AJ-P: That’s a good example. The Overstory brings us in and gets us interested in different protagonists and it does the “realist” thing of making us attached to those characters. But then that novel is also reaching out, doing another thing. But then novels have always been capable of doing that. The big nineteenth century novels did that. Middlemarch, for example, is based in a village but is looking at multiple perspectives. But I don’t think that’s the only way.
I think postmodernism, metafiction and magic realism all have a place in this. Magic realism risks a bit of cynicism, it risks a bit of detachment, the attitude of “let’s see how much fun we can have with the rules” – possibly – but those are some examples. Questioning the power of voice, what it means to be a protagonist? Look at what indigenous Australian writer Alexis Wright’s The Swan Book (2013) does by creating a mute protagonist. That questions narrative voice in a very postmodern way, making us think about the power and importance of the human voice, and non-vocal species like the swans of the novel.
But I even thinking a really conventional writer like Kim Stanley Robinson, who is a science fiction writer, so we may not think of him as realist, but he uses a lot of the realist tricks like world-building and putting people into those worlds etc. But you have to understand his work by looking at all of his climate change books, of which there are so many now. He’s building this huge universe where there are so many ways in, and so many perspectives and interconnectedness, and jumping across the scales, while still activating our sense of individual human agency within that.
So, this conundrum – how do we activate human agency while reaching across scale, and while also being ethically aware – there are many ways into that. The Richard Powers way, proliferating perspectives; the postmodern way that I’m associating with Alexis Wright; and then you could have the Kim Stanley Robinson and David Mitchell way which is: let’s build a universe. These are all formal interventions into what the novel can do.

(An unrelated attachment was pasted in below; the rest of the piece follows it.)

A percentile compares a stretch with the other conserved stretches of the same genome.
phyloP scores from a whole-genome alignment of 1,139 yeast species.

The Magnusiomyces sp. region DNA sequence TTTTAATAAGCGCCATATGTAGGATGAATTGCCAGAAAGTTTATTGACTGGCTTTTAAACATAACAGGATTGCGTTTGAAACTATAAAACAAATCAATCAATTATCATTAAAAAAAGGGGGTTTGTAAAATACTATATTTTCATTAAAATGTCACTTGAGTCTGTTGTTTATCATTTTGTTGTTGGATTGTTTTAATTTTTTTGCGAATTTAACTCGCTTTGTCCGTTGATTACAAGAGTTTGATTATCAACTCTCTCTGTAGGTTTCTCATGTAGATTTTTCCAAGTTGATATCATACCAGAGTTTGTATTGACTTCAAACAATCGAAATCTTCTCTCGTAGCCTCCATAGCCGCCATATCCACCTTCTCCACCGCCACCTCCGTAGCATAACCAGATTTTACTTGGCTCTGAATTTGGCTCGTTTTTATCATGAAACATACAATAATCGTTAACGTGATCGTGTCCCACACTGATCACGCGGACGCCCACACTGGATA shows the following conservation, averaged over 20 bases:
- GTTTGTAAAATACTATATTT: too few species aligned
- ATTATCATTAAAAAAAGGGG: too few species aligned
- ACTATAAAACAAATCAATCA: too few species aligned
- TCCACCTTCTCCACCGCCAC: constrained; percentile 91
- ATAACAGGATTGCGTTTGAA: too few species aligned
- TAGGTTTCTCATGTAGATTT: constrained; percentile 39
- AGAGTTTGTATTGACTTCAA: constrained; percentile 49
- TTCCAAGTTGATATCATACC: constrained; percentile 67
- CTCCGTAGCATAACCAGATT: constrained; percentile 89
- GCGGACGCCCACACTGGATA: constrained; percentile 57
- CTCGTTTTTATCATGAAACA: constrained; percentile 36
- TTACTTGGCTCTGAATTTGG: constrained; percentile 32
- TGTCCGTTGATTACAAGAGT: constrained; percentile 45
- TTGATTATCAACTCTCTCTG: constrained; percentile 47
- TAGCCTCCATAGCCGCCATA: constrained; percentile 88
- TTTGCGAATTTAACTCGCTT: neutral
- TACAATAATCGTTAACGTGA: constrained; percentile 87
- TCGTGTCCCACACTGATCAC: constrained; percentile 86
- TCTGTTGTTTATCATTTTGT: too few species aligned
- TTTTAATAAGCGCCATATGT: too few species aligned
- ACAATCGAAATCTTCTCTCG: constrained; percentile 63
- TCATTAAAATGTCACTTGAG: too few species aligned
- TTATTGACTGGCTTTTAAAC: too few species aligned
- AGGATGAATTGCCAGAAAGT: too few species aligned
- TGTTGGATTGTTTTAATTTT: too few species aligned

GR: Do you think we’re seeing an evolution of the novel into something else, something more than just a book in the hand?
AJ-P: Yes, I think that’s happening alongside the other interventions. Readers do still like the book in the hand. I sometimes worry if I’m too sentimental about the novel, because it’s my business to write about them, like it’s your business to write them. But I am also interested in new forms, paratexts and transtexts (as Gérard Genette termed them). A novel isn’t just that text; it talks to other texts, to sequels and adaptations and lectures etc. And I see that being harnessed more by writers now. Some writers are doing this more and more, reaching beyond their novels to write more to create their own set of transtexts, like Robinson is doing. Writers who want to reach out to their readers and find ways to add to what they’ve said in fiction. You could also cite Margaret Atwood with her use of twitter, and James Bradley with his blogs. It allows for the potential of digital connections to come to the fore.
GR: Are we seeing the novelist step outside of the traditional narrow work of writing stories in order to address issues of scale?
AJ-P: Yes, I think we are. This nervousness we’ve had for so long about the relationship between literature and propaganda, that we can’t get too preachy, I think is being addressed. I saw Maggie Gee at the Hay Festival one year say that she doesn’t like being too “messagey”; and we do have an idea of art having an aesthetic effect first and foremost. But, of course, many writers also want it to have another affect. If you’re interested in climate change then, sure, you’re interested in the aesthetic effect, but you’re also interested in what the reader carries away with them. Stepping into a kind of activism – or at least become a commentator of what’s going on – more and more authors are being lured into that role by climate change. I think even Maggie Gee has. The very fact she was at the Hay Festival talking about climate change in her novels is a sign of that. Add to that Margaret Atwood’s tweets, Kim Stanley Robinson’s lectures, Bradley’s blogs, and you can see it’s hard for contemporary writers to think their only job is to create this work of art and send it out there.